Stress-Free Thanksgiving Series: Basic Turkey Gravy
Updated: Apr 14
Turkey is almost ready, it’s now time for gravy! Everyone needs delicious gravy to smother over their mashed potatoes and turkey.
Gravy is best with deep brown flavoured roast drippings, but since we decided to Sous Vide a boneless turkey, we were unlikely to have drippings. Though, that is okay! You can still make amazing gravy with a carton of turkey stock and roux.
WHAT IS A ROUX?
A roux (pronounced “roo”) is a mixture of equal parts fat and flour cooked until the starch granules swell and absorb moisture. The roux will thicken a sauce or a soup base without creating any lumps. A roux is used in three of the mother sauces of classical French cooking: béchamel sauce, velouté sauce, and espagnole sauce.
There are four varieties of roux: white, blond, brown, and dark brown. The different roux varieties are a result of how long the roux is cooked. The white roux is cooked for the shortest period, and the dark brown roux is cooked for the longest. For the gravy, I prefer my roux to be in between a blond roux and brown roux, I think it adds a deeper nutty flavour.
Once the liquid is added to the roux, the mixture will begin to thickened, but it will reach its’ true thickening potential and flavour after 10 minutes of simmering.
Basic Turkey Gravy Serves 6 to 8
1/2 cup (4oz or 115grams) turkey fat or unsalted butter 1/2 all-purpose flour 4 cups meat drippings or turkey stock or chicken broth fresh sprigs of thyme (substitutes – rosemary or sage) kosher salt to taste freshly ground black pepper
Start by making the roux. Add the turkey fat or butter to the saucepan.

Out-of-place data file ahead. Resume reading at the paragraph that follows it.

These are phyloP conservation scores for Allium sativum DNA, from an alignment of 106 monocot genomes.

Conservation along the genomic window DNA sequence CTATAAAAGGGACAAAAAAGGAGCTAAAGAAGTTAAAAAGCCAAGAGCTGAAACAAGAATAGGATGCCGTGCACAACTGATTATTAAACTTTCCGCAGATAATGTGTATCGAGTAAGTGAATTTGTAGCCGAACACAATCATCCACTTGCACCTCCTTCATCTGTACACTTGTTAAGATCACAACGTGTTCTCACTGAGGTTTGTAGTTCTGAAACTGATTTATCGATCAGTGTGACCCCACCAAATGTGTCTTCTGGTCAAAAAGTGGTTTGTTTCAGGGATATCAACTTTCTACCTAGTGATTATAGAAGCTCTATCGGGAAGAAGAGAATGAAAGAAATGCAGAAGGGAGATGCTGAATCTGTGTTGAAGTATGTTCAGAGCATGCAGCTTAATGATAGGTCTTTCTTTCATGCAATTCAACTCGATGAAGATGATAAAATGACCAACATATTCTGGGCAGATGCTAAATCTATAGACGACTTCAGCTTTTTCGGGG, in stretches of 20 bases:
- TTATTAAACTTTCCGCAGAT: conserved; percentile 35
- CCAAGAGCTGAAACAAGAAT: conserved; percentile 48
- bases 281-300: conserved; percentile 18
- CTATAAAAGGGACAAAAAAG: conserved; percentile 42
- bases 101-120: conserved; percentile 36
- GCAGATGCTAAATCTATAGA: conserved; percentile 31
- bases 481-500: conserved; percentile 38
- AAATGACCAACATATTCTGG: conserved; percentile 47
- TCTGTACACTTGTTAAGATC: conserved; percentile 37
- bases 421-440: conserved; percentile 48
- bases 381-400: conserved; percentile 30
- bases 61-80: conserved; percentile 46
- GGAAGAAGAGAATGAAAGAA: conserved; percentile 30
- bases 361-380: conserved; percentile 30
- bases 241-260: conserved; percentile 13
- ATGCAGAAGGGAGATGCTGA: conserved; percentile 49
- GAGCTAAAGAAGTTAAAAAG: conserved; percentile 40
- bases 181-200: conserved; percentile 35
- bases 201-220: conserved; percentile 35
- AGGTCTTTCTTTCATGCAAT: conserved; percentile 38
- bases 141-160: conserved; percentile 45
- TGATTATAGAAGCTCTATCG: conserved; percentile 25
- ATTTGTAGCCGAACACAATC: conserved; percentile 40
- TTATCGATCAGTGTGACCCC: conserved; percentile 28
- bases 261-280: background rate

Warm it in the saucepan over medium heat.
When the fat/butter is hot, add the flour.
Mix the flour together until it forms a thin paste with a wooden spoon.
Allow the roux to cook for five minutes to cook out the flour taste and to allow the starch granules to swell. Stir occasionally, but allow the roux to reach the blond stage/brown stage (or whatever your preference may be).
Next gradually add the drippings, stock, or broth about a 1/4 cup at a time. Stir and combine after each addition, before adding the next addition. -- switch to a whisk here!
Do this until the liquid is completely incorporated.
Drop in the thyme.
Let the gravy come to a boil, then reduce to a low simmer for 10 minutes. Taste the gravy and add salt or pepper to taste. Right now is a good time to assess if you would like the gravy thinner, if so, add more stock/broth/drippings.
Remove the thyme.
If you do not need the gravy right away, lower the heat to keep warm until needed.
Spoon the gravy into a gravy boat or whatever you plan to use to serve it in.
The gravy is ready to smother over the mashed potatoes and turkey!